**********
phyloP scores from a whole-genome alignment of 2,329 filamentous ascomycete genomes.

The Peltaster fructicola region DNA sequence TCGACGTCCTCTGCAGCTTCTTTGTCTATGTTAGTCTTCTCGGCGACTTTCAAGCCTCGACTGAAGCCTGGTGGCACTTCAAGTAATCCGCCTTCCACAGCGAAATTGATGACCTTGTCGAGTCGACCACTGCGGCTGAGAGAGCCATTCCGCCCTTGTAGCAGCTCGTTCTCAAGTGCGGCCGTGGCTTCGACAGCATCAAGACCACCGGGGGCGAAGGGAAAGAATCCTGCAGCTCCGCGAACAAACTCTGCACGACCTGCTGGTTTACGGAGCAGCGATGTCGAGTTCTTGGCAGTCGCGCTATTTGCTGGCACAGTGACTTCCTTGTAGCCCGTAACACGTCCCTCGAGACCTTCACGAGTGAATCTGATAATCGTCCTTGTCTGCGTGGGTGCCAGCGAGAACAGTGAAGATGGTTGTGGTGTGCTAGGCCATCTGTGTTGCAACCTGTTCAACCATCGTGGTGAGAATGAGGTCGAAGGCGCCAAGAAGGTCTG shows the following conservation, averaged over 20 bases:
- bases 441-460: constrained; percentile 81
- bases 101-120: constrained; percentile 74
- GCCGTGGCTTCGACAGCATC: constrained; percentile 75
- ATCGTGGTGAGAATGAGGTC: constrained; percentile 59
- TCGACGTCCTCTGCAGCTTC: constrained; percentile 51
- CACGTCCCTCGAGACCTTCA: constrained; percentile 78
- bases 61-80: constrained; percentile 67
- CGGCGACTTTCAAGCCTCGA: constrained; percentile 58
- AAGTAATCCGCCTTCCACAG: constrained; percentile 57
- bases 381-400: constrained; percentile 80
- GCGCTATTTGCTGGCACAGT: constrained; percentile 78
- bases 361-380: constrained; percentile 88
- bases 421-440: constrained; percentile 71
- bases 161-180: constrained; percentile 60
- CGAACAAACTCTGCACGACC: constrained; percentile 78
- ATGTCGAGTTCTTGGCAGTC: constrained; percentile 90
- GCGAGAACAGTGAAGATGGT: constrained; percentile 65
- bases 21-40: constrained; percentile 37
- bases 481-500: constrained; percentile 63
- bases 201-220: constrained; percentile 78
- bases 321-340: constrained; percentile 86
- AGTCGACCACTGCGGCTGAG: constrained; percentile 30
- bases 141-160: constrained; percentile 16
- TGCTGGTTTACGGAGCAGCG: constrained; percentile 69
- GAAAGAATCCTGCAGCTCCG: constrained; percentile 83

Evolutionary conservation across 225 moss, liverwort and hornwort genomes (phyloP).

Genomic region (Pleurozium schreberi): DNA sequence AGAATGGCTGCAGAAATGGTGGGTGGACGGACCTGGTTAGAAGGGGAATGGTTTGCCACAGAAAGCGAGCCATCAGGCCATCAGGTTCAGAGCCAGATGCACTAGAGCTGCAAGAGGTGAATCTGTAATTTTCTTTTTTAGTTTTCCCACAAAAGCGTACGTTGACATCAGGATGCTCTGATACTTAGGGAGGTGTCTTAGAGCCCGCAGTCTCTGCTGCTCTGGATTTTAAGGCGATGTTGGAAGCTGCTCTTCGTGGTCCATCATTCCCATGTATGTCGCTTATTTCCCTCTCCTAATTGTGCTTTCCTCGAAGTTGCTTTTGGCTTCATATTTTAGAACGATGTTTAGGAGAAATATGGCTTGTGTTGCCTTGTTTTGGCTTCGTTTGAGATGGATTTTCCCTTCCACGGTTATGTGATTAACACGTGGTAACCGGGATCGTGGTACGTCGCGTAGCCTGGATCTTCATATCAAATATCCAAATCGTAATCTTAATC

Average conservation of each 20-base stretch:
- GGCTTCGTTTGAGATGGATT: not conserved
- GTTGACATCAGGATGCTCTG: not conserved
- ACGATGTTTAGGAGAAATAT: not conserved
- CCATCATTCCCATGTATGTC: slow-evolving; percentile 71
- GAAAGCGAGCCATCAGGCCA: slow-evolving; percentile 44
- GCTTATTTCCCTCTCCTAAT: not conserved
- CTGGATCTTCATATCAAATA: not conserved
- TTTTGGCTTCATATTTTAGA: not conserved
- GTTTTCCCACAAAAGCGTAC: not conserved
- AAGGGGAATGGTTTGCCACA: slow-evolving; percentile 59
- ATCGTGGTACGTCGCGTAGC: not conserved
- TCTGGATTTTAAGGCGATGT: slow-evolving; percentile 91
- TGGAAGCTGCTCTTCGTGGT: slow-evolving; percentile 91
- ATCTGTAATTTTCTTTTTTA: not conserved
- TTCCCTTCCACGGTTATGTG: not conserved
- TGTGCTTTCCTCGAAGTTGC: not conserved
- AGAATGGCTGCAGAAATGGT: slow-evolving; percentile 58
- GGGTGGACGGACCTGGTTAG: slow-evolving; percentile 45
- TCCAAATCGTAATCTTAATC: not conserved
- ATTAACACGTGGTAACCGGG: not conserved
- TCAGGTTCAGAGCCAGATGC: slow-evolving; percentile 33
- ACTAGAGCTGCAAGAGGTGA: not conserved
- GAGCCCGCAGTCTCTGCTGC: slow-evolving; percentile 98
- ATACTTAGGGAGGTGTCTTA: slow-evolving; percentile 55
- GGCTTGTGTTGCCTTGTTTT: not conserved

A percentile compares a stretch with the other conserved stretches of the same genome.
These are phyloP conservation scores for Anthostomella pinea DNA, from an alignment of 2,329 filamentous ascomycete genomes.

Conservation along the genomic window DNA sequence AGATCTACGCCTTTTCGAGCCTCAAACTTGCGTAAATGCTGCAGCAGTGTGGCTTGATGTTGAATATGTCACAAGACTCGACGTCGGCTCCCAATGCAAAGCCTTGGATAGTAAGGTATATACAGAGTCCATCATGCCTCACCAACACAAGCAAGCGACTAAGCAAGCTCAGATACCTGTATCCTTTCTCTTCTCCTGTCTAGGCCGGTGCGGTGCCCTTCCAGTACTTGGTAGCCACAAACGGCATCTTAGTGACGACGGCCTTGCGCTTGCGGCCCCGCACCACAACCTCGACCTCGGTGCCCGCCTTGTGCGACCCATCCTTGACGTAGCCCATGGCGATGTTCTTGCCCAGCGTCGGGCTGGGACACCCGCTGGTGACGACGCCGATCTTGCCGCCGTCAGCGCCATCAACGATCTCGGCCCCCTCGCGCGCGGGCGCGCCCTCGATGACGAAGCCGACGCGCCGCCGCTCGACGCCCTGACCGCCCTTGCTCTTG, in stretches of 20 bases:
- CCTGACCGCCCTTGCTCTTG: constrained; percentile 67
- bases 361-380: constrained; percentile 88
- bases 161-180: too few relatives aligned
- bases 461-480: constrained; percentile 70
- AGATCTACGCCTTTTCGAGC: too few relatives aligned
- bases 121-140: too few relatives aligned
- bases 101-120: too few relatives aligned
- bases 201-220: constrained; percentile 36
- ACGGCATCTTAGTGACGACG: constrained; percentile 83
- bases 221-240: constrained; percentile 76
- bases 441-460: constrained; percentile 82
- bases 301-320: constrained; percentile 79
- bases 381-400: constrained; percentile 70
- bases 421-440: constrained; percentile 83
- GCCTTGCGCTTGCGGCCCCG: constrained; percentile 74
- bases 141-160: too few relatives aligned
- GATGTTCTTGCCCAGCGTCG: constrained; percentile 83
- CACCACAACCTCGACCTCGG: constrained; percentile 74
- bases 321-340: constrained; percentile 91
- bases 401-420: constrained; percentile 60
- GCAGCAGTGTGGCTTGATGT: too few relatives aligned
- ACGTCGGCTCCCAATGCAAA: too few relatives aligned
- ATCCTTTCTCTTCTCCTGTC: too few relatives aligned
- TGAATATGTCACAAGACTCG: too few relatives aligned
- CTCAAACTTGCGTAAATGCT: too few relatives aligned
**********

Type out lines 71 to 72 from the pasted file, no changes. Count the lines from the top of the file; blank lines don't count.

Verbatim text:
- bases 381-400: constrained; percentile 70
- bases 421-440: constrained; percentile 83